The Enterprise finds a lone Borg drone, separated from the collective, and brings him aboard. The drone begins to reassert his individuality, but his presence causes differing levels of fear and sympathy from various crew members.



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Prospecting the Argola system as potential Federation colonization area, the Enterprise receives a message from a viable moon of the fourth planet- it's a crashed Borg craft emitting a home signal with four crew corpses a single male survivor, who is beamed aboard as Dr. Crusher's medical help couldn't go unnoticed. Geordie repairs his cyborg technical parts and Beverly his biological organs. During further tests which he proves surprisingly cooperative at in order to be 'fed' energy, they rename 'Third of Five' Hugh and although even alone he still talks as 'we' he proves quite open, Hugh learns to understand human resistance to assimilation to the Borg collective. Data and Geordi have devised an unsolvable geometrical problem which should cause the Borg collective intelligence to break-down in overcharge, but after Picard, speaking as the Borg Locutus, finds Hugh has become a true friend of Geordi, refusing to help assimilate him, moral doubts cause asylum aboard being offered to ... Written by KGF Vissers

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Plot Keywords:

cyborg | 24th century | See All (2) »




Release Date:

9 May 1992 (USA)  »

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Aspect Ratio:

1.33 : 1
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Did You Know?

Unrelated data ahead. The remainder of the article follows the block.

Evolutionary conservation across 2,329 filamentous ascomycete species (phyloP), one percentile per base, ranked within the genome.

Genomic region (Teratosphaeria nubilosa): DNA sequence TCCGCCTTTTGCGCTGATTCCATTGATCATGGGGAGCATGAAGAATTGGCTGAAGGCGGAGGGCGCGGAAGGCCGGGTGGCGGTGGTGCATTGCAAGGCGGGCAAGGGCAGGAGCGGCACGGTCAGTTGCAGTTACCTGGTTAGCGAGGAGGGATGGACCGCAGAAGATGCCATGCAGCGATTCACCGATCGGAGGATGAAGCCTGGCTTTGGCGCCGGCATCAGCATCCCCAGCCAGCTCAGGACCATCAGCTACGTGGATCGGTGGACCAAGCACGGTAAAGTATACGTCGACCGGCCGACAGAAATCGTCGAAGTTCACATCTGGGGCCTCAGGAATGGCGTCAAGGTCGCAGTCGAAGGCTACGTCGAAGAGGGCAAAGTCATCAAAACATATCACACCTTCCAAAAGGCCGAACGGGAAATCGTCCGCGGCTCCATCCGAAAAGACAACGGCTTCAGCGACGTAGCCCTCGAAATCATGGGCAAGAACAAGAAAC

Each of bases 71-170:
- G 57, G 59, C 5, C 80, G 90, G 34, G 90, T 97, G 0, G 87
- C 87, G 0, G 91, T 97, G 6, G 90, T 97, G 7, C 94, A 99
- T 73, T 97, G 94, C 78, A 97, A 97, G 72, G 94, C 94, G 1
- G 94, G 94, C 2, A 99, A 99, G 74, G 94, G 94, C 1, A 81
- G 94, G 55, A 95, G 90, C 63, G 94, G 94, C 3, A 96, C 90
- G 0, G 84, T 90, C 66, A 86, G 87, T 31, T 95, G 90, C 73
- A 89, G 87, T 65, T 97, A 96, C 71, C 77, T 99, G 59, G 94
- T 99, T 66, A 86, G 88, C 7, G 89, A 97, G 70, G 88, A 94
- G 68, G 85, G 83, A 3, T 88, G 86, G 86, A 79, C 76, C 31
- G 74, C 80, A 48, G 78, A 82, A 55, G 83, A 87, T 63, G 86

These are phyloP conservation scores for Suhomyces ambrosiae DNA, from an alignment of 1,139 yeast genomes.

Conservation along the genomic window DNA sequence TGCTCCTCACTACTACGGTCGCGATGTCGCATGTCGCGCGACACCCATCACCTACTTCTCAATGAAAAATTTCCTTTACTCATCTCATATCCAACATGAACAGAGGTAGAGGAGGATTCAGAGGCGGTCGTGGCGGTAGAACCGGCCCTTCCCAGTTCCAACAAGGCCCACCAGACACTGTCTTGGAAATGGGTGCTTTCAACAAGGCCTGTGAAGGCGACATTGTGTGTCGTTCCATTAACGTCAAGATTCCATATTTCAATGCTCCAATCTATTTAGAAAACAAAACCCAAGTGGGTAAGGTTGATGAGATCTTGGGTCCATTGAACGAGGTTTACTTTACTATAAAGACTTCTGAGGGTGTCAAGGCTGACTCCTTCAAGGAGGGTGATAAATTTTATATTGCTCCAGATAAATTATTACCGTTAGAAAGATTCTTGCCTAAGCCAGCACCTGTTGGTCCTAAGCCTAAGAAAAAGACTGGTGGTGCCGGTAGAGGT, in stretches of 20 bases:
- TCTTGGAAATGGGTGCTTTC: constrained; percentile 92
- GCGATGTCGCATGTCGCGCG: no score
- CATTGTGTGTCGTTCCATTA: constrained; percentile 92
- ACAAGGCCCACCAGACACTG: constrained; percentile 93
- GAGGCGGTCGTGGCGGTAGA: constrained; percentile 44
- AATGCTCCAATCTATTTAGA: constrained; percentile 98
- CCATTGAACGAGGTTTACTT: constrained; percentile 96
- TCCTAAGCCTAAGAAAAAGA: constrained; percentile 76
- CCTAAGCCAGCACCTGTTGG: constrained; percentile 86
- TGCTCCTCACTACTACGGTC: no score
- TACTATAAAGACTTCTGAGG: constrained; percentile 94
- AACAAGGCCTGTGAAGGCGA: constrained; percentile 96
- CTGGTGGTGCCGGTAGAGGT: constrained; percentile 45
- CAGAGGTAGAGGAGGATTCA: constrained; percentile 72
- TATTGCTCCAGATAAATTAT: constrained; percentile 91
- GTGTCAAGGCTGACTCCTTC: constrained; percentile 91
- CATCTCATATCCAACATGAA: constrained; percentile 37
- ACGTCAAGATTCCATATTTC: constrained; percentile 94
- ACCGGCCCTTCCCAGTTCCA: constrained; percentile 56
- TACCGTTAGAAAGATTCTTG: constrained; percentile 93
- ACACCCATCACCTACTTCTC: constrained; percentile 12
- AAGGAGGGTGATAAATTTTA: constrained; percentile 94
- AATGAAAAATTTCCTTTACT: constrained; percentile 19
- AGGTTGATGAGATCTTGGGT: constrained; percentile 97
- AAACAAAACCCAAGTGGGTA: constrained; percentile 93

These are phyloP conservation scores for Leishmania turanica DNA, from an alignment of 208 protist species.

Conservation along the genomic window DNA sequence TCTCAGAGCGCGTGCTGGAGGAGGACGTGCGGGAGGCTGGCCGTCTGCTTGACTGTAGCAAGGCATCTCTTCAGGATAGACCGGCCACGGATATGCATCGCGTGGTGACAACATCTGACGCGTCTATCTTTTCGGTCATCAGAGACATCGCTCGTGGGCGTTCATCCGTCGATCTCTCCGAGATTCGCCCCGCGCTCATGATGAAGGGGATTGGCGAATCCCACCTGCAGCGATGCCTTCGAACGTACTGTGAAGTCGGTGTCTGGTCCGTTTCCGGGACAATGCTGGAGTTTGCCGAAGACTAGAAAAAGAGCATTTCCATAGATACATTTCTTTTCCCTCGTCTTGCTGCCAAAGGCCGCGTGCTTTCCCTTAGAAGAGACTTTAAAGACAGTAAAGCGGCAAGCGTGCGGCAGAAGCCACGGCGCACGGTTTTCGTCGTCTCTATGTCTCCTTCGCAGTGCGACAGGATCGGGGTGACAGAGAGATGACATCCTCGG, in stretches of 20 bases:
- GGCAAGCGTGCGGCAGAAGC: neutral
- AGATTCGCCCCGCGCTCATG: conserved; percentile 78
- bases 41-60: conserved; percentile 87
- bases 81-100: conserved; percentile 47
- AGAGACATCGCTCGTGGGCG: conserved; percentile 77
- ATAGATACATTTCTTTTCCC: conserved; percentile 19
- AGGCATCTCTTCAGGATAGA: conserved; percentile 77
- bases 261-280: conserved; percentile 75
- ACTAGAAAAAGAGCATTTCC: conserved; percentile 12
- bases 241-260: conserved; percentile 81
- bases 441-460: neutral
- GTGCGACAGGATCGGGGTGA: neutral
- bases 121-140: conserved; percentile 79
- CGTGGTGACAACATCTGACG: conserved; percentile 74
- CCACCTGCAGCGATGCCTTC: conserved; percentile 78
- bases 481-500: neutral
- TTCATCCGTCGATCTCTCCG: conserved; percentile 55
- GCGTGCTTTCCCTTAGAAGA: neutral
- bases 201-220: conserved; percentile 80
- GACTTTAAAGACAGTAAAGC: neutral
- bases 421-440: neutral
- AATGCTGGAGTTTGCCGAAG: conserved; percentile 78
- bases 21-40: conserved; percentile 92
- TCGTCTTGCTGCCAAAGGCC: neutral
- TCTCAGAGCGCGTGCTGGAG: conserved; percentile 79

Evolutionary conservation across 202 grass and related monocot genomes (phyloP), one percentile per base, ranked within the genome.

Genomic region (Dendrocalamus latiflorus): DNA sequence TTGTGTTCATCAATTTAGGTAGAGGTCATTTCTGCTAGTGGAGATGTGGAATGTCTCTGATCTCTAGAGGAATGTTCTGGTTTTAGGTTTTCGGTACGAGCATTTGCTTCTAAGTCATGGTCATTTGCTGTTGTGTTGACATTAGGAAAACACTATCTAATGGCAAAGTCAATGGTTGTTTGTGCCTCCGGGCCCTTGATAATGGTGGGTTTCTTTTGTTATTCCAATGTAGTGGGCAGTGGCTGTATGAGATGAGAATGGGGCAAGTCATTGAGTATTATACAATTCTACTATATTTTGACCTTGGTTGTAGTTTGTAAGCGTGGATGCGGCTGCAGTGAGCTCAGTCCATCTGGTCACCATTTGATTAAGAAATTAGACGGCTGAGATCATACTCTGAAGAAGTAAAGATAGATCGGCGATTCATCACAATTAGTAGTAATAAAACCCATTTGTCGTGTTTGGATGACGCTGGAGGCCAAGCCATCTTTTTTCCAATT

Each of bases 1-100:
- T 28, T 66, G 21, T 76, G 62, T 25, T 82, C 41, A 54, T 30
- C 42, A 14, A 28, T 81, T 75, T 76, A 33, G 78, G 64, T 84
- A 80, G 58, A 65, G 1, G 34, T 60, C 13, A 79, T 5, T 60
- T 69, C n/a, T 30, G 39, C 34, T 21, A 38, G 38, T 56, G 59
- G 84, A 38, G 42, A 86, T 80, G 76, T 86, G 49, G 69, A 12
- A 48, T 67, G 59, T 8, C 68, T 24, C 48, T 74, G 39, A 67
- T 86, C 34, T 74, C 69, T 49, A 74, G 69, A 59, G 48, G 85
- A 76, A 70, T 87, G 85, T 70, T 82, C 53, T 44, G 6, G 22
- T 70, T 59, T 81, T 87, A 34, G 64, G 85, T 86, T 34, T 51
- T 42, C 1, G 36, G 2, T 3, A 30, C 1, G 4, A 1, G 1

While the audience was not given a good glimpse of the ship itself, the Borg scout ship made its first and presumably only appearance in this episode, though it is possible that the Borg probe and some Borg spheres could be considered scout ships. See more »


In the scene in which Geordi names 3rd of 5 "Hugh", 3rd of 5 asks, "Do I have a name?" Rather than, "Do we have a name?" See more »


Lieutenant Worf: Kill it now. Make it appear that it died in the crash. Leave no evidence that we were ever here.
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Star Trek: The Next Generation End Credits
Composed by Jerry Goldsmith and Alexander Courage
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User Reviews

Amounts to something great
15 May 2017 | by (United States) – See all my reviews

Well, well, another appearance by the Borg; except this time, it's a stranded drone and not an army. Bringing this kid on-board the ship ignites the debate among the crew: use him to implant a virus into the collective or help resuscitate the human trapped within? And I can see both sides. The horrors these automatons have wreaked are still fresh in the crew's memories; but physicians have an innate desire to heal, so Dr. Crusher has a point.

In the end, everyone )after vigorous struggle) comes around and sees Hugh as a chance to inject some individuality into the hive. And that's what makes this a great episode; the ray of hope emerging from bitter spite. In some ways, it's a classic tale of disarming hardened perceptions and adds substance to a cleaver (albeit one- dimensional) foe. Above all, it's an episode that leaves a lasting impression.


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